There is a good deal of fumbling and no little intrigue, but nothing as compelling as the forces that moved Levinson to take the extraordinary risk that he did. In his emails and in the accounts of others, he emerges as an aging and cash-strapped former G-man who had a bunch of kids in college, and hopes of returning to the hurly-burly by impressing his enabler at the CIA, which Levinson calls 'the pickle factory' ... Constructed as a nonfiction thriller, Missing Man is at its core a tragedy, Death of a Salesman in the Persian Gulf.
Barry Meier’s book, Missing Man, provides more than enough information to make sense of Mr. Levinson’s tragic trip to Kish, a freewheeling entrepôt where Americans may visit without visas and where Iranian security forces seized the American, imprisoned him, and taunted his family and former colleagues with pictures of him disheveled and wasting away. Mr. Meier, a New York Times reporter who has covered this story for years, limns a depressing picture of the amateurish, voracious intelligence appetites of some in the CIA ... Mr. Meier respectfully lays out Mr. Levinson’s culpability without damning him. Most of all, the journalist goes after the negligence of the CIA, which eventually paid Mrs. Levinson more than $2 million in compensation for what happened to her husband.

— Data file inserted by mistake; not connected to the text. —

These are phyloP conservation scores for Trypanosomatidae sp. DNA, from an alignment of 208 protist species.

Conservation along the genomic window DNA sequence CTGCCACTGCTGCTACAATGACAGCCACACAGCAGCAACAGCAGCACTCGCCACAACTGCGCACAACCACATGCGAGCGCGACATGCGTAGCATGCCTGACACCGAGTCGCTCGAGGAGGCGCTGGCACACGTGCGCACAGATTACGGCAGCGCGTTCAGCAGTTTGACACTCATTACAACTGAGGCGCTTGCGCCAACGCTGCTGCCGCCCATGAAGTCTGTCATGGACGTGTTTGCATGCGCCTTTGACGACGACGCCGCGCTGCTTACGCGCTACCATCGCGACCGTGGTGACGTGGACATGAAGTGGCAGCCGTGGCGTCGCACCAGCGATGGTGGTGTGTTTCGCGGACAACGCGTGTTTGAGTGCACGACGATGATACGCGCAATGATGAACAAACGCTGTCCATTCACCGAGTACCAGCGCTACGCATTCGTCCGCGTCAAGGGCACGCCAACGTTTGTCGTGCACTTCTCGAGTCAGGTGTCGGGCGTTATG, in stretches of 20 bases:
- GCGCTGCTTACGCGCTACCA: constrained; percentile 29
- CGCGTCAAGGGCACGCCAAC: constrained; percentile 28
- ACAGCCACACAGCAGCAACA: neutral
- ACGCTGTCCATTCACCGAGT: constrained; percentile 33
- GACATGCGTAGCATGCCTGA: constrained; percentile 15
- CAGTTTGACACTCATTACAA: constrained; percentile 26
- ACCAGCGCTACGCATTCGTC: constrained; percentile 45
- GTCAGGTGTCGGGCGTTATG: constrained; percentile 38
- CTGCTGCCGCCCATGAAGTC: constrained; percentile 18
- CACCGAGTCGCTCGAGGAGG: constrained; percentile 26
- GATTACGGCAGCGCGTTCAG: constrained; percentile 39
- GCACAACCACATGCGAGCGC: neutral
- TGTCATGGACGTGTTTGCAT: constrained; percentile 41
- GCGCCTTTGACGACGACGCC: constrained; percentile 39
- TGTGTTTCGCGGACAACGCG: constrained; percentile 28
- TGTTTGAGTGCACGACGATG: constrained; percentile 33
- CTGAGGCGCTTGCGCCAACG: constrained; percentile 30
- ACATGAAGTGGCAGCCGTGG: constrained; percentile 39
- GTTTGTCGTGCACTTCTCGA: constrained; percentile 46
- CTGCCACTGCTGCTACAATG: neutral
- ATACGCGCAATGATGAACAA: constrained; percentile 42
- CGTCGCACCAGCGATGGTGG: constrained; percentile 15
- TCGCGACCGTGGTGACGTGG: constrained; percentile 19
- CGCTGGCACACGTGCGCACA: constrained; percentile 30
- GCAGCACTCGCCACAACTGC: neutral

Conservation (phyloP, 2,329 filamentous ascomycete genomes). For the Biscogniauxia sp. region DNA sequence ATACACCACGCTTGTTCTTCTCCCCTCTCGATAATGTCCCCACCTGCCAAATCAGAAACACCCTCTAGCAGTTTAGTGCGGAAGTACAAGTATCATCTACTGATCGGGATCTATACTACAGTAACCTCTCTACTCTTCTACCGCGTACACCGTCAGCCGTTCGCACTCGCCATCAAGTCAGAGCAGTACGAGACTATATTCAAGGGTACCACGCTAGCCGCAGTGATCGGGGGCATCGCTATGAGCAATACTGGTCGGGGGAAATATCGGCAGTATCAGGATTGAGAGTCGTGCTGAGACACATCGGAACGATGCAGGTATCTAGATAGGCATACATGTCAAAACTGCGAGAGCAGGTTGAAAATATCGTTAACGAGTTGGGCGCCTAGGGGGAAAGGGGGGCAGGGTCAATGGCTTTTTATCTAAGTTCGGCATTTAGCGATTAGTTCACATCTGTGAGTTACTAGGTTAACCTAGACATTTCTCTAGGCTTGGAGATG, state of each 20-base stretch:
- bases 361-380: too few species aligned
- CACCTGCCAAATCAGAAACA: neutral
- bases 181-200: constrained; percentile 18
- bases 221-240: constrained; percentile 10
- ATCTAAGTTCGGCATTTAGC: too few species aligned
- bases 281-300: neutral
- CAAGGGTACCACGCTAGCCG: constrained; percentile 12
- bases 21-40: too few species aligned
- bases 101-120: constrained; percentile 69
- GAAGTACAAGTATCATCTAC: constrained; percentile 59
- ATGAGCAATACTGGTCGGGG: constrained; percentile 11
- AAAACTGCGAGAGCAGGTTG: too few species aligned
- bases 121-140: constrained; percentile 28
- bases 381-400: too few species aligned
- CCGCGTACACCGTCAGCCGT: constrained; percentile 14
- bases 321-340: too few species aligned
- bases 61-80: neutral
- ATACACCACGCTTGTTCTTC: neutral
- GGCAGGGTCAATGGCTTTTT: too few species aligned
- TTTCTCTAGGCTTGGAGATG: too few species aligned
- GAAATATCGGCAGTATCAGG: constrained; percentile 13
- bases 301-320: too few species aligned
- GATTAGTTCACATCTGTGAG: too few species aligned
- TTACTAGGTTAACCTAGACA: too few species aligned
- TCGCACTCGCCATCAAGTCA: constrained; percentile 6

Meier is a prize-winning, thoughtful journalist who has followed this story closely and written about it extensively in the New York Times. Which is a good thing, because the cast of shadowy characters and cameo appearances makes the convoluted story tough to follow. Questionable players with questionable agendas create such a sordid tale that the only people you feel for are Levinson’s heartbroken family. While Meier knows the details intimately, the reader needs more signposts.